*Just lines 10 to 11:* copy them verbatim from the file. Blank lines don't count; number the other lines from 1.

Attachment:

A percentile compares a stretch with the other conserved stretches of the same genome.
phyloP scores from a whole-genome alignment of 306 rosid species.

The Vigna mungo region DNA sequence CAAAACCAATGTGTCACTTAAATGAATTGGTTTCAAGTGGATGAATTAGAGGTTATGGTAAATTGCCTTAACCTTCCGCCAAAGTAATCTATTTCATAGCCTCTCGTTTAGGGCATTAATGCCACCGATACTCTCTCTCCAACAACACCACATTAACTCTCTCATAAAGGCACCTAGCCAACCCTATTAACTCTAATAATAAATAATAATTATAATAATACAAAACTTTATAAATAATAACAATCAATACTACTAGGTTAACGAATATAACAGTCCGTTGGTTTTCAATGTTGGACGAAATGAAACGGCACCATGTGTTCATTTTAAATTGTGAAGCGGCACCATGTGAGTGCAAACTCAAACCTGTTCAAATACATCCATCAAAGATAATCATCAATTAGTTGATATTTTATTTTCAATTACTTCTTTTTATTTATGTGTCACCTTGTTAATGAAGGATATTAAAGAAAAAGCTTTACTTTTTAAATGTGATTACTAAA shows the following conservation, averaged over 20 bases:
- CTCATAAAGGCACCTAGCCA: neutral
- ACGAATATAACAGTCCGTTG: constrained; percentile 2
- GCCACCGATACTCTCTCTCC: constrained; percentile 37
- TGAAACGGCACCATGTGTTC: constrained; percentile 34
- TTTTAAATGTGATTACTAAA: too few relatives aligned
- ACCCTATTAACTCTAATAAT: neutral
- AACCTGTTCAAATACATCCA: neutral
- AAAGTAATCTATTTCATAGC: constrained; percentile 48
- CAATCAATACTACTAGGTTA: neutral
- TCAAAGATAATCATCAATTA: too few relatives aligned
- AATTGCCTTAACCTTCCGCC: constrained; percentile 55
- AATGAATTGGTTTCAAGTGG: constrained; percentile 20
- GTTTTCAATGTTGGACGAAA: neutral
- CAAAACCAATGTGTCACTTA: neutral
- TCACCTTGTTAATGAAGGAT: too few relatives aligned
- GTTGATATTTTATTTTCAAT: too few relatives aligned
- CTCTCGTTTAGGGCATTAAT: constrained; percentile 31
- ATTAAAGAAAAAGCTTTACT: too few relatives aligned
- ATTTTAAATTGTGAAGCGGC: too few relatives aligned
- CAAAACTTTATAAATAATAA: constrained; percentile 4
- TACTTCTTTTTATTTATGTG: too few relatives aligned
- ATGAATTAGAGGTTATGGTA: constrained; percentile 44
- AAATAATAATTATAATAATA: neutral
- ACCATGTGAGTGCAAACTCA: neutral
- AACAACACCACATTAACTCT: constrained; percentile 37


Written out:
- AACCTGTTCAAATACATCCA: neutral
- AAAGTAATCTATTTCATAGC: constrained; percentile 48